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NSW To Review Homelessness Reform Agenda


Thursday, 14th August 2014 at 11:50 am
Staff Reporter
Homelessness NSW has welcomed a NSW Government decision to review its controversial reforms to the State’s homelessness services.

Thursday, 14th August 2014
at 11:50 am
Staff Reporter


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NSW To Review Homelessness Reform Agenda
Thursday, 14th August 2014 at 11:50 am

Homelessness NSW has welcomed a NSW Government decision to review its controversial reforms to the State’s homelessness services.

The review will be overseen by the NSW Ombudsman into the NSW Government’s reform of Specialist Homelessness Services (SHS), called Going Home Staying Home. At the time the Government said the reforms would make services easier to access and help tackle the causes of repeat homelessness.

“The Going Home Staying Home reform agenda represents massive changes to the design, funding and operations of government-assisted homelessness services in NSW,” CEO of Homelessness NSW, Gary Moore, said.

“Our organisation largely supported the long term objectives of this reform. However, we have advised against the procurement method adopted, the scale of the changes being attempted at one time and the ridiculous timeframes for the reforms to be adopted.

“The results of this commercial competitive tender process, announced on 13 June 2014, show that 370 former separate services, managed by 250 different organisations are being reshaped overnight into 149 large service packages that are led by 70 organisations.

“By 1 November 2014, a major transfer of property management between service providers is expected to have occurred and a brand new client information, referral and management system is supposed to be operating across the State.

“Many former highly specialist and stand-alone services for women experiencing DV, people leaving custody, people with highly complex mental health problems and very vulnerable young people are also expected to be operational with new management and in networked service arrangements.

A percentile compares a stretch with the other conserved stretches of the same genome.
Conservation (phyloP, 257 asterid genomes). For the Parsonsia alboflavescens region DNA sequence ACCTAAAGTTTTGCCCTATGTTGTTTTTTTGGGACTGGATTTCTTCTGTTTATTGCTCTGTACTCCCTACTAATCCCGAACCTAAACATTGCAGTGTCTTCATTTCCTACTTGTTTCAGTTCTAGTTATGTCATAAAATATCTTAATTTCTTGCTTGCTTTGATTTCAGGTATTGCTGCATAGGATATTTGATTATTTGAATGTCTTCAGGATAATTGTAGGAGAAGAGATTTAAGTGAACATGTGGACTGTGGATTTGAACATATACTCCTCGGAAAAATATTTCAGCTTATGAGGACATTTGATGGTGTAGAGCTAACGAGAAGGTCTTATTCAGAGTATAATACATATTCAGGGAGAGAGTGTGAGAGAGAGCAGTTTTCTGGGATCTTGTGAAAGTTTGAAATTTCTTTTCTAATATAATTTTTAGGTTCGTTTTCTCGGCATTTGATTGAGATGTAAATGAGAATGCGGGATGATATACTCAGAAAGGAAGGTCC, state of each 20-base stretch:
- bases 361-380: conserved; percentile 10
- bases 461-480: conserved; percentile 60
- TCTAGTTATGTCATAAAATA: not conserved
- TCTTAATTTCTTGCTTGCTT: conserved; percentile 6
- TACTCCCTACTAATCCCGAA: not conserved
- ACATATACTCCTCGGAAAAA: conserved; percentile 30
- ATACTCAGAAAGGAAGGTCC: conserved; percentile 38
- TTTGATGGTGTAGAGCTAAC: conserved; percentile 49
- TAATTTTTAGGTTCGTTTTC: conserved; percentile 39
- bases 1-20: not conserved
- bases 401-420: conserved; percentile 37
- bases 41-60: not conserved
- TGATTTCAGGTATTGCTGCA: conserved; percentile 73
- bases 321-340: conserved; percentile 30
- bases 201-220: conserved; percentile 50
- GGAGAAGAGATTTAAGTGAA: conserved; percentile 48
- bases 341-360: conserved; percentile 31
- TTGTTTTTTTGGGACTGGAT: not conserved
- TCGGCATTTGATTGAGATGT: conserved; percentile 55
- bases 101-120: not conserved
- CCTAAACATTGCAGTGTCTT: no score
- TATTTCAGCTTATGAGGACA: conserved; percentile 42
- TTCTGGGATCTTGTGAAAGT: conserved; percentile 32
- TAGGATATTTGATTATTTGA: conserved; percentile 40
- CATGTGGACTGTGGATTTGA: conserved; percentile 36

“Already, the NSW Government has had to find an additional $9 million for each of the next three years to mitigate the forecast damage of funding cuts caused by another element of the reforms – the arbitrary funding reallocations according to locational needs.

“Just over 70 organisations were unsuccessful in the tender process. About half of these are ineligible to seek the 18 months carry over funding announced by Minister Upton in June. The industry peak bodies are providing, with FACS support, business planning and advice services to these organisations.  

“The review will be advised by a committee, chaired by an independent eminent person and containing representatives of industry peak organisations.

“With FACS having already announced its intention to reform its child, family and community development funding programs by 2016 and NSW Health in line to start major reforms to its NGO funding programs in before 2015-16, this review must be robust, fully transparent and clearly highlight what to and not to do in the light of the GHSH experience to date.

“We thank the Department of Family and Community Services (FACS) for being prepared to undertake this review and the NSW Ombudsman for agreeing to participate and offering anyone with an interest in the GHSH reforms the opportunity to contact the Ombudsman’s office about these important matters.”



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